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Sailing round the coast of Britain-Part 2

Holy Loch to Campbeltown, round Mull of Kintyre, then a night adventure to Islay. Jim McCrossan continues the tale of his epic voyage round Britain’s coastline on his yacht Rebel.

The Yacht RebelI

Having cleared the Holy Loch we set off down the Clyde Estuary. The mist was lifting but it was still fairly cloudy and we had over 50 miles to go to Campbeltown at the south end of the Kintyre peninsula. Mike and I had arranged to meet our old friend Felicity and take her for dinner.

By lunchtime the sun came out and we were making good progress under main and genoa in a decent wind. We passed the Isle of Bute and we were closing the beautiful and rugged Isle of Arran with its dramatic peaks and Holy Isle with its Buddhist monastery clinging to its extremely steep sides. Beyond Arran we could see the great rounded bulk of Ailsa Craig and then the open sea where I would be heading after Campbeltown. I wouldn't see any of this again for at least three months.

We rounded the bottom of Arran and headed west to the dramatic entrance to Campbeltown Loch, guarded by Davaar Island and its tall lighthouse flashing in the half light of an early spring evening. We motored up the loch to the harbour, tied up to a pontoon and had a celebratory drink to mark day one and a successful passage. We then met Felicity and had a delicious Indian meal. We decided to spend two days in Campbeltown. Despite packing the boat the day before leaving, the stowage arrangements left a lot to be desired and were somewhat haphazard. It needed an hour to work out a good stowage plan and then an hour or two to put it into practice. By coincidence Celtic and Rangers were playing the next day in the last Old Firm game of the season and we were keen to see it!

We went to the pub and watched the game, which ended in a draw. Despite the intense rivalry between the both sets of fans watched the match together in a spirit of good-humored banter.


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Learning to Sail

The Hamble School of Yachting run approved sailing training courses including taster weekends covering the first steps to learning to sail and becoming a knowledgeable and useful crew member.

Visit Scotland have a varied list of places to learn to sail in Scotland

We particularly like and recommend The Galloway Activity Centre based at Loch Ken in Dumfries and Galloway. They have a full menu of sailing courses as well as plenty of other activities including windsurfing, power boating, kayaking, canoeing, archery, mountain biking, orienteering, climbing and abseiling and some of the most breath-taking scenery in Scotland.


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Mike met met another old friend when he was out for a walk and we pressed her into service when she and her daughter came on board for a drink. We were delighted when Jackie turned up with her bag the next day. She would sail with us round the Mull of Kintyre to the Isle of Gigha, then catch a ferry back to the mainland.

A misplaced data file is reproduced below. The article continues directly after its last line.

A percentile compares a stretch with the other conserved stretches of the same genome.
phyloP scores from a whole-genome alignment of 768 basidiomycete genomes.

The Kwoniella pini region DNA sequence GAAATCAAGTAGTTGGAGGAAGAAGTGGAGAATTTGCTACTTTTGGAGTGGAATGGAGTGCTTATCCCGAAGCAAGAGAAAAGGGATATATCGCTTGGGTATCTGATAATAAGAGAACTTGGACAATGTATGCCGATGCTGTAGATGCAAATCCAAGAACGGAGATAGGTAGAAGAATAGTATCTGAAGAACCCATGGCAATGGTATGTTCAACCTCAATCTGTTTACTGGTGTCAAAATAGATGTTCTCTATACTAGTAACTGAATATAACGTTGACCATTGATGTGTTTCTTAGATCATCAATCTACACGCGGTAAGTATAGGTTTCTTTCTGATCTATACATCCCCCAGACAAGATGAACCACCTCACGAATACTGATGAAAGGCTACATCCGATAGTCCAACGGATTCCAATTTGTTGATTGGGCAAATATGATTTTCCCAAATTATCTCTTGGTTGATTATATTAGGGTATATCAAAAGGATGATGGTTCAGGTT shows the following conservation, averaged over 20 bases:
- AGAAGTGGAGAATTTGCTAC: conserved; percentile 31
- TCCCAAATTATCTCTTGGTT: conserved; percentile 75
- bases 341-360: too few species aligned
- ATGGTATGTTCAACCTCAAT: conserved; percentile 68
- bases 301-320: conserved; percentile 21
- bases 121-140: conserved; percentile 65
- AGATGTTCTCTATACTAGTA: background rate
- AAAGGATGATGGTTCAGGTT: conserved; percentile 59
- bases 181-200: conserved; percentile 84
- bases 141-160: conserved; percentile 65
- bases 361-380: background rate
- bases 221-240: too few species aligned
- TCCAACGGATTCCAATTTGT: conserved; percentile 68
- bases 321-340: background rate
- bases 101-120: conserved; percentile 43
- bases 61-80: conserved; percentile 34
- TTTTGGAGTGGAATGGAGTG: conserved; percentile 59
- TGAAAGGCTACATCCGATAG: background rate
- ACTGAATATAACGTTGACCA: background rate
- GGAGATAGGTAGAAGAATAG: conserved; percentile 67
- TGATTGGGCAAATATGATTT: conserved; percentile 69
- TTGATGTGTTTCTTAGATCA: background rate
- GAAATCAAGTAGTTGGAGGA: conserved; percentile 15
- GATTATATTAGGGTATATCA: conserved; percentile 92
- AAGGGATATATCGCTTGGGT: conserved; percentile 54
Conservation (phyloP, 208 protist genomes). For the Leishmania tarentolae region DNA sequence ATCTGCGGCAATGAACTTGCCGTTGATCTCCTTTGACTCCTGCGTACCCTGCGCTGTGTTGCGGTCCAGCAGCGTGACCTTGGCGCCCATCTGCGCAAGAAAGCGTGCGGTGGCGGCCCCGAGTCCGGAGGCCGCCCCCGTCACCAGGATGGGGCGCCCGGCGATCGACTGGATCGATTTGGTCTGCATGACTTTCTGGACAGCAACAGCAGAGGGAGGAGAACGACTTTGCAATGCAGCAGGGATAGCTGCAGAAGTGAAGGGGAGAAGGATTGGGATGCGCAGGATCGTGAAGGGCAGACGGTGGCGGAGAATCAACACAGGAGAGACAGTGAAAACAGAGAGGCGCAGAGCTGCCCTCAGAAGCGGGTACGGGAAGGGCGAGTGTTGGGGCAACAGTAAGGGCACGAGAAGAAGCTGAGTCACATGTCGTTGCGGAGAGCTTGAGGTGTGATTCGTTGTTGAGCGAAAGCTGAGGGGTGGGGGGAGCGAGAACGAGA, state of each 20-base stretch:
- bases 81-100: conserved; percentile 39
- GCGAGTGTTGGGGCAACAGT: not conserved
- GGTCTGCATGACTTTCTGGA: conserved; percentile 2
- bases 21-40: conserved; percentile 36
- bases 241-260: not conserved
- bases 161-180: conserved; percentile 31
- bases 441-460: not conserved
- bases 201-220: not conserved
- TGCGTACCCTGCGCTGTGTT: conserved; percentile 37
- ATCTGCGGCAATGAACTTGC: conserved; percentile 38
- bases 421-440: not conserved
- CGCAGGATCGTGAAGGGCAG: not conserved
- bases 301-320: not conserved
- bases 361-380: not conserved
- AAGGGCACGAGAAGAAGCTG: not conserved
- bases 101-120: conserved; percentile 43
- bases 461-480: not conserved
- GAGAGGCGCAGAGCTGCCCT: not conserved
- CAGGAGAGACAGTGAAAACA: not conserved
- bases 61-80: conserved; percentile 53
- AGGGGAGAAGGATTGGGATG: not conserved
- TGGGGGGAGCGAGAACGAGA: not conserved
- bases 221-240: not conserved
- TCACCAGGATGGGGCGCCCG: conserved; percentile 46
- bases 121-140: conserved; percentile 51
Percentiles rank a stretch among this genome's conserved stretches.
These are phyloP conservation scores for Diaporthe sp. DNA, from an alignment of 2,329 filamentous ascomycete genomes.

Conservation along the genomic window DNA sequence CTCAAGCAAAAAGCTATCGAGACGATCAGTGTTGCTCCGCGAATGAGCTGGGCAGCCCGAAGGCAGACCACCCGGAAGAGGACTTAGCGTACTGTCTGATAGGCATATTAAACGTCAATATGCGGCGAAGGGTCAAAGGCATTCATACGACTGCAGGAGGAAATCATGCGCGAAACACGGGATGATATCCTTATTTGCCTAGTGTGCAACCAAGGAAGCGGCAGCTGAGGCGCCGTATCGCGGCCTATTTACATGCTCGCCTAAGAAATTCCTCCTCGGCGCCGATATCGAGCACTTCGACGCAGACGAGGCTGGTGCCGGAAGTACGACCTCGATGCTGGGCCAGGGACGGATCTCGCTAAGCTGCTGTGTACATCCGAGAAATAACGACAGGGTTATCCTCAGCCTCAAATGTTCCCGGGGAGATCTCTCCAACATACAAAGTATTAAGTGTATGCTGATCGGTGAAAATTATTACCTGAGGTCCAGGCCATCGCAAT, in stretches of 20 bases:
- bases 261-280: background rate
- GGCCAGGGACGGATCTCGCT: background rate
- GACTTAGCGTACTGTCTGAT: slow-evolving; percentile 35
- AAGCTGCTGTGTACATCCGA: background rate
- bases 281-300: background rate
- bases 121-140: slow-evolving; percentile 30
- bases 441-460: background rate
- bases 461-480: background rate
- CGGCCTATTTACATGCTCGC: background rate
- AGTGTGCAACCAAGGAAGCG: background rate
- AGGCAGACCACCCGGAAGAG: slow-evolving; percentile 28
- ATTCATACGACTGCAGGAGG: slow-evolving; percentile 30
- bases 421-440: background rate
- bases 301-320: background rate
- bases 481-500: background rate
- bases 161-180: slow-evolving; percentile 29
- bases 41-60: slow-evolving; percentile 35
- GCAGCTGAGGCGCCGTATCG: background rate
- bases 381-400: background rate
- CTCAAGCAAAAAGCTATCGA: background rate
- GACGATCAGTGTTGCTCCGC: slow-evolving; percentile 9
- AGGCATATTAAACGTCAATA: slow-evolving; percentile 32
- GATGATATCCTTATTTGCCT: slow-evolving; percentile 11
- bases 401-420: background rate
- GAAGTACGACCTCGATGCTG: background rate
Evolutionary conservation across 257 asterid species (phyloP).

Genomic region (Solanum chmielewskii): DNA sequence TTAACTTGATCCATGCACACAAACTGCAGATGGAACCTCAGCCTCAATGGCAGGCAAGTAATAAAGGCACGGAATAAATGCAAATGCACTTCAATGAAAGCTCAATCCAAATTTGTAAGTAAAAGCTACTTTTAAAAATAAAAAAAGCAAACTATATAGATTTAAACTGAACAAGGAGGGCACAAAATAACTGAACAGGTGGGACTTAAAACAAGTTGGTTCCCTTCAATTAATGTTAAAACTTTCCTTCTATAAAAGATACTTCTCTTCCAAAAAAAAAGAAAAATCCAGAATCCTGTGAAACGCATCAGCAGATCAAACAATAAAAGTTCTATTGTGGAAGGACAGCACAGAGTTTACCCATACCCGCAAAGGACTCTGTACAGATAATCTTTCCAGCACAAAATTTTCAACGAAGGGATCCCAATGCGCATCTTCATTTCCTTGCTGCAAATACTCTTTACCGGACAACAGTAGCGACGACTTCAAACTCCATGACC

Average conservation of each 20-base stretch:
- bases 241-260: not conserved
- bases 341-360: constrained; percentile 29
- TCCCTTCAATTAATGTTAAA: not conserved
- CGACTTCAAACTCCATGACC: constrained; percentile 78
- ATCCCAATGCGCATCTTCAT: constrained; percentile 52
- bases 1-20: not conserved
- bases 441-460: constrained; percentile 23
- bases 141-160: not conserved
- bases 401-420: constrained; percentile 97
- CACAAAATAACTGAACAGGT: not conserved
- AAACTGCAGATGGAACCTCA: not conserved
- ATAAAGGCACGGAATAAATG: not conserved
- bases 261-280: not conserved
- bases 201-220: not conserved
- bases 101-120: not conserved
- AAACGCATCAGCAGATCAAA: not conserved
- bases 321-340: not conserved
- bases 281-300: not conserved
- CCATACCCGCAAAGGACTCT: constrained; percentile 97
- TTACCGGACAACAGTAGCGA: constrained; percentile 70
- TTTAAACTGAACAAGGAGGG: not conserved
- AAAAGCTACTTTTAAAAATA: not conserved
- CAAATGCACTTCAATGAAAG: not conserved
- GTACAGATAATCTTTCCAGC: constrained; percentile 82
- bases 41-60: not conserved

There are strong tides at the Mull of Kintyre, which, in the wrong conditions, can be a formidable headland to round. We motored out of Campbelltown but as we approached the Island of Sanda got the sails up and rounded the Mull in glorious sunshine. What a panorama! To the west the Glens of Antrim and Rathlin Island in Northern Ireland, to the northwest Islay and the high Paps of Jura. Also the still barely visible, low lying Gigha and towering above us to the east the great bulk of the Mull of Kintyre with its high lighthouse.

As the wind was blowing from the north, directly from Gigha, I decided to motor in order to shape a course more directly to the island. The entrance to Gigha requires the lining up of a couple of marks and sailing a specific course into the bay to avoid some reefs. These marks are not lit so the entrance must be made in daylight, and, as we could not leave Campbeltown before lunchtime because of the tides we were in danger of running out of daylight. This situation was compounded by the fact that the engine began to overheat.

We put the sails back up and made the best course we could while I looked at the engine. The drive belts were a little slack and affecting the cooling, I tightened them and that solved the problem. But I was now convinced that we could not make Gigha in the daylight. The alternative was Port Ellen on Islay, quite a bit further away but it was lit, and possible to enter in the dark.

So we changed course. By 9pm, we were still three hours out and it was dark. But nearing Islay we picked out the flashing light of a cardinal buoy marking Otter Rock, four miles from the entrance which was marked by a lighthouse and a green flashing starboard hand buoy. We could see the lighthouse but not the buoy, and we needed it to identify the entrance. Eventually we saw it turned sharply to starboard and came slowly down the inside of a line of skerries enclosing the bay - the inner part of the bay at this point is very shallow. We passed the ferry terminal and went behind the pier to where a set of pontoons had recently been installed and a channel dredged to provide access. Unfortunately it was low tide and we repeatedly touched bottom as we crept the last 50 yards in the dark and tied up just before one in the morning. We had sailed nearly 60 miles so a nightcap or two were in order to celebrate our night adventure! We had made it.

To be continued.

To find out what happened to Jackie and how she got home from Islay read part three of Jim McCrossan’s tale ‘ Round Britain with Rebel’. On Laterlife Travel.

Round Britain with Rebel Part One




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